Mérida, October 28th, 2011 (Venezuelanalysis.com) – A new law which aims to combat rent speculation and protect the rights of tenants and small landlords was passed by Venezuela’s National Assembly on Thursday. The law was based on proposals made by the tenants movement.
“Housing cannot continue to be seen as a business. Justice has arrived, revolutionary, socialist justice,” declared Diosdado Cabello, National Assembly legislator of the United Socialist Party of Venezuela (PSUV), after the law was passed.
According to its statement of motives the new Law for the Regulation and Control of Leased Housing seeks the “revolutionary transformation” of leasing relations in Venezuela “to generate a new social model and judicial framework for fair leasing”.
The new law will regulate rent levels, using criteria such as property value, size and location, setting a maximum annual rent of 5% of the overall property value.
The law’s 160 articles also contain provisions to ensure landlords must provide fair contracts, adequate living conditions and access to services.
It also prevents unjust eviction, undue charges, and discrimination against families, disabled persons and other groups when renting accommodation, with financial penalties should landlords break the new regulations.
The aim of these measures, as set out in the law, is to combat “speculative and exploitative leasing” and to support “just and socially responsible leasing relations.” It also strengthens the rights of small landlords, who “deserve full protection ”.
Elizabeth Santos of the Metropolitan Tenants Network (RMI) stated last Friday that the law was necessary in order to regulate an economic sector [property owners] that was almost completely at liberty to act as it liked.
Rental prices in Venezuela tend to be high and property owners take advantage of the housing shortage, estimated to affect two to three million people.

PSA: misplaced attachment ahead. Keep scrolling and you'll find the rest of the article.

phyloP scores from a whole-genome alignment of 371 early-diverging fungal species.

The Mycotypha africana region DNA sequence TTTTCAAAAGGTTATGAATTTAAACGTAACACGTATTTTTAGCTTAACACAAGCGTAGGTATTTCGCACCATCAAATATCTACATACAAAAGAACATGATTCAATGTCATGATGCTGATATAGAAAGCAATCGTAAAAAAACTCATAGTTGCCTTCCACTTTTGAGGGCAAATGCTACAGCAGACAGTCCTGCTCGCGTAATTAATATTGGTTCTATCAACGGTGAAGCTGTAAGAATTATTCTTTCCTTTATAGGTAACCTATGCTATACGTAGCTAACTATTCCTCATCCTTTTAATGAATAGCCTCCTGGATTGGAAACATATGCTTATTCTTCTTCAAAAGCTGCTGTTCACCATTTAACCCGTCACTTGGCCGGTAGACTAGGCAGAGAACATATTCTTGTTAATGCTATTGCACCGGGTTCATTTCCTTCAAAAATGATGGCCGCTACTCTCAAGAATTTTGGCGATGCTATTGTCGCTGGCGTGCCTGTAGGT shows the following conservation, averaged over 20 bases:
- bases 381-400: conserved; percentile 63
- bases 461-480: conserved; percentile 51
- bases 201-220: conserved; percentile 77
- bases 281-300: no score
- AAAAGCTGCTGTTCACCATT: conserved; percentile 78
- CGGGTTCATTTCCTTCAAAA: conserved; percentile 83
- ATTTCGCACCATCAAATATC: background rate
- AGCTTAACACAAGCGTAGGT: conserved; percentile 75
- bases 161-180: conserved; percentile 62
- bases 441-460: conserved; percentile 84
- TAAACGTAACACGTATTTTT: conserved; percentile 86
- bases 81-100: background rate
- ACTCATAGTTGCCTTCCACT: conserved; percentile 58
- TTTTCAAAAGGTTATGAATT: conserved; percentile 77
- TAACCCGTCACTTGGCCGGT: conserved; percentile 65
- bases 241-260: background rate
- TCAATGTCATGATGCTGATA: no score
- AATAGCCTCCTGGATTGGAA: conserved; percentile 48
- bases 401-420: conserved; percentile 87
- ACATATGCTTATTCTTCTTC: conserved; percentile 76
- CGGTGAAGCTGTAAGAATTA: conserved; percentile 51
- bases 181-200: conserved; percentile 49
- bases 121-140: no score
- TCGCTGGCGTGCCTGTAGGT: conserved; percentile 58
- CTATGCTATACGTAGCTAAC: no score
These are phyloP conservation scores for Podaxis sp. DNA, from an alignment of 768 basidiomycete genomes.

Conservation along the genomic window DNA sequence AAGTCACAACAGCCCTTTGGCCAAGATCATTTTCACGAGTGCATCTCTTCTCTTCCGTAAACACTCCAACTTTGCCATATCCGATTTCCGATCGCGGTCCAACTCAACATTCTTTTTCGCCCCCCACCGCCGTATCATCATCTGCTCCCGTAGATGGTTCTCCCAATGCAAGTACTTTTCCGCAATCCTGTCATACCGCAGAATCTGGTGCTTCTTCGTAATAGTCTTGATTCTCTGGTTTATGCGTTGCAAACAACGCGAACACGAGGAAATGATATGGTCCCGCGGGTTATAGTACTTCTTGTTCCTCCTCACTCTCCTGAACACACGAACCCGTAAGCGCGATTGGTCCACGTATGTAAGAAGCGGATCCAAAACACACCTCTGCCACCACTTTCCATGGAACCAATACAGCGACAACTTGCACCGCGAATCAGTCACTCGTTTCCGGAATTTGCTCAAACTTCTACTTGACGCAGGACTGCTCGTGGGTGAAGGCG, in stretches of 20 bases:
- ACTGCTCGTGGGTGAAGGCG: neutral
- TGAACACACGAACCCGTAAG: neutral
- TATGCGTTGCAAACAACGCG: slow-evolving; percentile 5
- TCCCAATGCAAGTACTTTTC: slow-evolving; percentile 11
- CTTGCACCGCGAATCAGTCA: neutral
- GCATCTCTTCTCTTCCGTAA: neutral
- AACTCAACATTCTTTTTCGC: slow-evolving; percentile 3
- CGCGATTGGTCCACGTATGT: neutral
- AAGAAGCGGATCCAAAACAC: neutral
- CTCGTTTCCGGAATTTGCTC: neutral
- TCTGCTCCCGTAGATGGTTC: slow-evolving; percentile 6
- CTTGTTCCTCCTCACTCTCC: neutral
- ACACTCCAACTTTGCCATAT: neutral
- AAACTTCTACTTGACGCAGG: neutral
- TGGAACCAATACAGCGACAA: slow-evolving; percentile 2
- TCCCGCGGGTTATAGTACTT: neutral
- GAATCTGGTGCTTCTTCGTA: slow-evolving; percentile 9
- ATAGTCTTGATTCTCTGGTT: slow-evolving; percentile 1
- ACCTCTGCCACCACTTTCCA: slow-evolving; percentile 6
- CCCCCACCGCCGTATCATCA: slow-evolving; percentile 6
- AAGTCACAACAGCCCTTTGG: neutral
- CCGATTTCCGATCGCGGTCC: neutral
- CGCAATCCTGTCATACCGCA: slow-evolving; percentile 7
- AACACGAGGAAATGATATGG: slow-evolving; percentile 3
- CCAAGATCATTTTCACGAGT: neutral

In April this year the Venezuela government launched the Great Housing Mission program with the aim of building two million homes in seven years.
The new leasing law also contains other provisions to improve access to housing including penalties for holding unoccupied housing, and giving tenants the ability to buy their rented property at discounted prices, depending on the number of years in residency.
The Housing Ministry will create the National Superintendency of Leased Housing to implement and regulate the new law.
Cabello estimated that 750,000 Venezuelan families living in rented housing will benefit from the increased protection of the law, as well as pensioners and students.
He concluded that “now, with clear rules of the game…the landlord and tenant will know where they stand”.
The law as an initiative of grassroots movements
The RMI tenants organisation first proposed the legislation in March after gathering 413,498 signatures and input from other social movements.
The law then passed to the assembly’s Administration and Services Commission for discussion and changes.
Members of the tenant movements and representatives of landlords associations attended National Assembly debates on the law. “Today the people-legislators are the protagonists,” declared Cabello after the law was passed.
The democratic right of Venezuelans to popularly initiate legislation is enshrined in article 70 of the 1999 National Bolivarian Constitution.
For his part, legislator of the opposition Democratic Unity Table (MUD) Juan Carlos Caldera, whose party opposed the legislation, stated that aspects of the law “will bring further collapse of the Venezuelan judicial system”.
The law has also been opposed by the Venezuela Chamber of Real Estate (CVI), with CVI president Aquiles Martini warning that the law will create “anarchy” in the property market by reducing property values and favouring small landlords over large ones.
The CVI is planning to appeal to Venezuela Supreme Court (TSJ) to attempt to have the law annulled on the grounds it penalises property owners.
However, RMI spokesperson Rigel Sergen stated that the law is not based on the notion of housing as a means of making profit, but the conception of housing laid out in the Constitution “as a right for everyone, not a few”.
Cabello also condemned “manipulations” from opposition sectors that have tried to portray the new law as an attack on private property.
He stated that new law “consolidates” private property while doing away with the previous leasing law because property owners “used that law as an instrument of persecution against people who needed to rent housing”.